Life is local: Elections making front pages

If you read Twitter last week, you’d think the biggest contribution the local Press has made to election coverage so far has been the decision to accept ad wraps from the Tories on titles across the country.

chorley citizenAmong the titles accepting the wraps was the Chorley Citizen, the first newspaper I ever did paid work (and a heck of a lot of unpaid work) for. Back in 1996, my first ever front page was printed in spot green (remember that?) because a wrap had been sold. A wise old hand at the time advised me ‘to get use to it.’ It wasn’t a political wrap, but it was an advertiser paying to be the first thing a reader saw.

In a way, the fact that the Tory wrap is making a noise in 2017 is proof that the ad is doing its job. Does it challenge the independence of newspapers? No. Does it represent newspapers ‘selling their soul’ as one of ex-editor suggested on Twitter? No. Is it a good sign that a political party, after several elections of largely ignoring the regional press, are looking at us as a way to communicate with voters once again? I would argue yes.

The real election story of last week for the regional Press was created in town halls, sport centres and function suites up and down the country. In many cases, we were the only media representatives there to witness seats being won, seats being lost, guards being changed and political careers beginning or ending.

From Manchester, Bristol, Teesside, Liverpool, Cambridgeshire and Birmingham voting in their first directly-elected mayors through to every council in Wales and Scotland and elections at county councils across England, democracy made front page news in many places on Saturday. Here are some of those front pages (If you are of a socialist viewpoint, you may want to look away now!)

11 cambs11 chronicle11 cov11 eadt11 eadt211 echo11 edin11 express11 glasgow11 herald11 journal11 kos11 lep11 let11 ne11 nottingham11 oxford11 p and j11 scotsman11 teeside11 wdp11 weekend cit11 wmn11bm11eadt311edp111swa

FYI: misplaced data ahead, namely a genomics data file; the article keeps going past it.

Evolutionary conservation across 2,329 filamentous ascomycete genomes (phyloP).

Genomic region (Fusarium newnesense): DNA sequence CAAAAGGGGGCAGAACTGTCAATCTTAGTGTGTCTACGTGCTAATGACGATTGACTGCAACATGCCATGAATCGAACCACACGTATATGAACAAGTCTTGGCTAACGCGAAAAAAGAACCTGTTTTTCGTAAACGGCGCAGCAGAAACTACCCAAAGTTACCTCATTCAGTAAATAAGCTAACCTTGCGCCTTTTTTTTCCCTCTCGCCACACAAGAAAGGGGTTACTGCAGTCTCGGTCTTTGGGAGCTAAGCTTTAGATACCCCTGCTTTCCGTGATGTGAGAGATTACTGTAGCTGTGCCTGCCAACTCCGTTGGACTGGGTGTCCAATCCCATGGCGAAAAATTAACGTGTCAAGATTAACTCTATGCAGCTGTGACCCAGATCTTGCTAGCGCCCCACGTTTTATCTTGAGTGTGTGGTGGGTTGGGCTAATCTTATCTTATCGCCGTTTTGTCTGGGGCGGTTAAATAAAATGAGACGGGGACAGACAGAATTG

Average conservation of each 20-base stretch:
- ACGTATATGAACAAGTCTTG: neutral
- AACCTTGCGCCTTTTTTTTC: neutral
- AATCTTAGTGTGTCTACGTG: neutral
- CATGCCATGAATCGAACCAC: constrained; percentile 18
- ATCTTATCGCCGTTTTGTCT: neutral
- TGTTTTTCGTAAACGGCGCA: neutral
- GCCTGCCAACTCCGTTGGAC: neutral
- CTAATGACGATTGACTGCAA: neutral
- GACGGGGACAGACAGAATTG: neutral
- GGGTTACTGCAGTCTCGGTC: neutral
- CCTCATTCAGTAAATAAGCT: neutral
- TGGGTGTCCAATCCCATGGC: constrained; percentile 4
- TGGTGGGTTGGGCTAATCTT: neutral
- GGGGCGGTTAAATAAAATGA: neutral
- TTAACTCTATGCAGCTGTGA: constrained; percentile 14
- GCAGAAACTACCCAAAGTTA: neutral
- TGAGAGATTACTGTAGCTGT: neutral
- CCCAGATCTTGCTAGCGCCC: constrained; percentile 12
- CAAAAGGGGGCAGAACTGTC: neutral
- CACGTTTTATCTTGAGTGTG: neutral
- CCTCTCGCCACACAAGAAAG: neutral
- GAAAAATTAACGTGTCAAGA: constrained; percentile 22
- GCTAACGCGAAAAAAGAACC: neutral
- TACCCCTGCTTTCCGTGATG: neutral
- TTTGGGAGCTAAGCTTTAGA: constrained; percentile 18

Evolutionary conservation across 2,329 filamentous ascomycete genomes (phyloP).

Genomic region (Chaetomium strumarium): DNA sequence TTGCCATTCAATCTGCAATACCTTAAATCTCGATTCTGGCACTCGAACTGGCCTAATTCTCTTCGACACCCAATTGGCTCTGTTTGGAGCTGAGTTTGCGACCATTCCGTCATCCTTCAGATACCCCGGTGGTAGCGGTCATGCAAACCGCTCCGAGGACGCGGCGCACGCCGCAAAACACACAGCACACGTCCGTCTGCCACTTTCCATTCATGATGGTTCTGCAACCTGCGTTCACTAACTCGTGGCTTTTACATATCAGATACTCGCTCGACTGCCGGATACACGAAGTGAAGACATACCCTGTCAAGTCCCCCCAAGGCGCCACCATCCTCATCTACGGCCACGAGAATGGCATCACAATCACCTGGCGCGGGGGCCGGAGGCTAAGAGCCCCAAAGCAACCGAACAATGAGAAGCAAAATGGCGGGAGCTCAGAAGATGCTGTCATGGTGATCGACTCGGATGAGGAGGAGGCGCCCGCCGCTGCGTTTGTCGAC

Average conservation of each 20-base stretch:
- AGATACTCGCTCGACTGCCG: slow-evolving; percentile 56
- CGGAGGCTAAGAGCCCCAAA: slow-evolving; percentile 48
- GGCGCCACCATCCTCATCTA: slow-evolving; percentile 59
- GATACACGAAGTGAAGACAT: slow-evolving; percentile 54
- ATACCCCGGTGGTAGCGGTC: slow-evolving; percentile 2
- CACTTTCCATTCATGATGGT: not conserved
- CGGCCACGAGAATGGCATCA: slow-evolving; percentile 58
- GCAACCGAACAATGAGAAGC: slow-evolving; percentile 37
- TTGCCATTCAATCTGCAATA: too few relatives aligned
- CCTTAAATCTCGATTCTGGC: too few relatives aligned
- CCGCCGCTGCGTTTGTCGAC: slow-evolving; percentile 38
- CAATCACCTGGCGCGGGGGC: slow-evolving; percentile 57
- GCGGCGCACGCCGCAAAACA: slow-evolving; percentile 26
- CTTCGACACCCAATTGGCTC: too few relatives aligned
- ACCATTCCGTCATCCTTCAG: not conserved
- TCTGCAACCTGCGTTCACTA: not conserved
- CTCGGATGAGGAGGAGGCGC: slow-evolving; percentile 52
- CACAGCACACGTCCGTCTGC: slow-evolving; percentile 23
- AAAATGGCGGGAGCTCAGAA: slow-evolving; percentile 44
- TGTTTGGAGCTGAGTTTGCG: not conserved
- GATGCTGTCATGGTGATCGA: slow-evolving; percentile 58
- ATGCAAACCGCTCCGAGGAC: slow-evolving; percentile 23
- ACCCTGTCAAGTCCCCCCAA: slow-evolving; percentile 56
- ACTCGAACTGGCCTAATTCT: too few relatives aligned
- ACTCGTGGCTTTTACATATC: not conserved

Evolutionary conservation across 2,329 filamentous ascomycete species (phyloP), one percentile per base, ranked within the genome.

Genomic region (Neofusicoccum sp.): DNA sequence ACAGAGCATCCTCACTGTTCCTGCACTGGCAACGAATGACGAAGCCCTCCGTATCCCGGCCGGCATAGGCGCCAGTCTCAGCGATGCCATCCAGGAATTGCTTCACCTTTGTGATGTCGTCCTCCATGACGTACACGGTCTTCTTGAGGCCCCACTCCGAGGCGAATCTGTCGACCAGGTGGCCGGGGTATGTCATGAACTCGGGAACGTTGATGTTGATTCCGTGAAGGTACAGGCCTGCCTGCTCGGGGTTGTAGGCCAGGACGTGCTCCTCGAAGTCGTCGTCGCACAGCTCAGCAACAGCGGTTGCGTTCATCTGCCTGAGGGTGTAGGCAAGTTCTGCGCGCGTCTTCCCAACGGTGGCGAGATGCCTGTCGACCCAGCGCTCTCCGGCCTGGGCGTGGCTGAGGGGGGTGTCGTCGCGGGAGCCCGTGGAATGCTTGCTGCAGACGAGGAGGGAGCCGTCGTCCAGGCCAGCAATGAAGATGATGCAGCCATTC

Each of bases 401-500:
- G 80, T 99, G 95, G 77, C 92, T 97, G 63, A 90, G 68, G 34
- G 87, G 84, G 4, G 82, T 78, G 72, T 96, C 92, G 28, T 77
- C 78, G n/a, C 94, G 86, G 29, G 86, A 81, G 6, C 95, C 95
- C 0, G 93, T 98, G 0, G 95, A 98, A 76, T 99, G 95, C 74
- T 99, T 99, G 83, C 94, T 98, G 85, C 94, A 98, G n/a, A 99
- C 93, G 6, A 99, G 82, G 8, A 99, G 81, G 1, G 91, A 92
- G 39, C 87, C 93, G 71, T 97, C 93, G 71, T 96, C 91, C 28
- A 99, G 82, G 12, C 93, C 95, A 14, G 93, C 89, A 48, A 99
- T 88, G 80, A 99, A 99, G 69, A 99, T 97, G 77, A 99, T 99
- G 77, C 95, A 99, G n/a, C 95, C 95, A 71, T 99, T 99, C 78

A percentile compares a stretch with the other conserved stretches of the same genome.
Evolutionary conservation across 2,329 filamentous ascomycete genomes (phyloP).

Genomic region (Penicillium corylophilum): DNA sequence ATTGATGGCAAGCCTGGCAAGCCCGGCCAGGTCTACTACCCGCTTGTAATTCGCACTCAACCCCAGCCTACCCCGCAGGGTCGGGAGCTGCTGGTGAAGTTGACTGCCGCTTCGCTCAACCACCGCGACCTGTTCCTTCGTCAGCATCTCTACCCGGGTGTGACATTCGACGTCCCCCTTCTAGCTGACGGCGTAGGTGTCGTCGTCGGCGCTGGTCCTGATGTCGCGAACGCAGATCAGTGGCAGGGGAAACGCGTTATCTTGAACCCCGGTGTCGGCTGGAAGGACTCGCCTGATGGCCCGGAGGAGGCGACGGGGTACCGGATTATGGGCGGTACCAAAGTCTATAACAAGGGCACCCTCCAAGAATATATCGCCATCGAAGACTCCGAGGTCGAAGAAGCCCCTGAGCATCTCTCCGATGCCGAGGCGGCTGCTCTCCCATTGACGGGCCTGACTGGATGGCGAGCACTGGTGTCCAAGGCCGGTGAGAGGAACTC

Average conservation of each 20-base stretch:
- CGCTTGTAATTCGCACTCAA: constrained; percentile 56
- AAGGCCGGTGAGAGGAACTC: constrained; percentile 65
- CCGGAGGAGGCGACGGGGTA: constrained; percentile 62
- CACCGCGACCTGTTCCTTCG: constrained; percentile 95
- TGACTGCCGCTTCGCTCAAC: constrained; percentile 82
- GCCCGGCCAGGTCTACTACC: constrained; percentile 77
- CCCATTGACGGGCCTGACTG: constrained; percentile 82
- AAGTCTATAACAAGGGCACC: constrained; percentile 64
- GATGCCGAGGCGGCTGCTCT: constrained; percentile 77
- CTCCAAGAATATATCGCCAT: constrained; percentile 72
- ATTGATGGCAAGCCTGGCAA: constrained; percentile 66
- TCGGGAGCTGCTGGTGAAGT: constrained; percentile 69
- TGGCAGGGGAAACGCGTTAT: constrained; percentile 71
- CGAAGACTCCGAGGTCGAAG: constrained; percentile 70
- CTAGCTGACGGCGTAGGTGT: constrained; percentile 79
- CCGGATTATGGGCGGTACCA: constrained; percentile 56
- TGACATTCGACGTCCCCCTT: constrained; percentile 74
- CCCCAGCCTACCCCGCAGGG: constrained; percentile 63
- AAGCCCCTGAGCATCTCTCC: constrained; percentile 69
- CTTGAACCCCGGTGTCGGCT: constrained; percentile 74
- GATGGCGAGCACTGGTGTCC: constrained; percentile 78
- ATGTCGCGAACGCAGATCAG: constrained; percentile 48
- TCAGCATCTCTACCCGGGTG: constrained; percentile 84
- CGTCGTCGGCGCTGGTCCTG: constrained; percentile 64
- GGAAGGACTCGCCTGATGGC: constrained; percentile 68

8 thoughts on “Life is local: Elections making front pages

  1. Nice try but a wrap for Bloggs’ Carpets is not the same as one for a political party. In the Eighties, when I trained, the editor measured to the centimetre every election story and ensured each got broadly the same across the campaign. Ridiculous “balance”, of course, but he would never have accepted a political wrap. It would have been beyond the pale. Even political ads wd have been cause for editorial concern. We should accept last week’s party wraps for what they are: an offer cash-strapped owners can’t refuse.

  2. I remember speaking to a local travel agent who used a spot green blob on his sdvin the Hemel Hempstead Gazette way back in 1954 .
    The number of holidays he sold off that ad rose tenfold.

    1. I know an editor who made an art out of using Spot Red pages on ‘Poppy Day’ (as it was called in one office I worked in as it fit the bills better) to have black and white pictures but with red poppies!

  3. I think I agree with Tony the wraps are an offer bosses felt they couldn’t refuse. I also disagree with David the wraps are a “a good sign that a political party, after several elections of largely ignoring the regional press, are looking at us as a way to communicate with voters once again”. I think these wraps, which were published at the 2015 election, have now been accepted by groups that may have previously refused them.
    When I spotted the wrap around the local “evening” paper I checked for any online feedback and bar one or two comments all was silent. However the following day a photograph had been posted to Twitter, with a negative comment, and the backlash was apparent all day. Sadly it seems the wrap -and of course the newspaper inside – had gone unnoticed the previous day in the shops.
    Interestingly amid all the negative comments on my social media feeds from people complaining the paper had sold out and they would never buy it again one acquaintance noted that inside was a “very good article explaining Theresa May’s cynical timing in calling the election”.
    Sadly it seems such ads around the paper also hide what’s inside. I also think there is an issue with connection and people feel papers they trusted for their independence have damaged that relationship, even if they understand the seperation between advertising and editorial.

    1. Thanks for this. I think there’s a general issue about readers understanding how advertising funds journalism generally, and the political elements here complicate that. I’m always a little skeptical about storms on Twitter because a) how many of them actually buy the paper regularly and b) how many of them are happy to read content for free online? Time will tell I guess.

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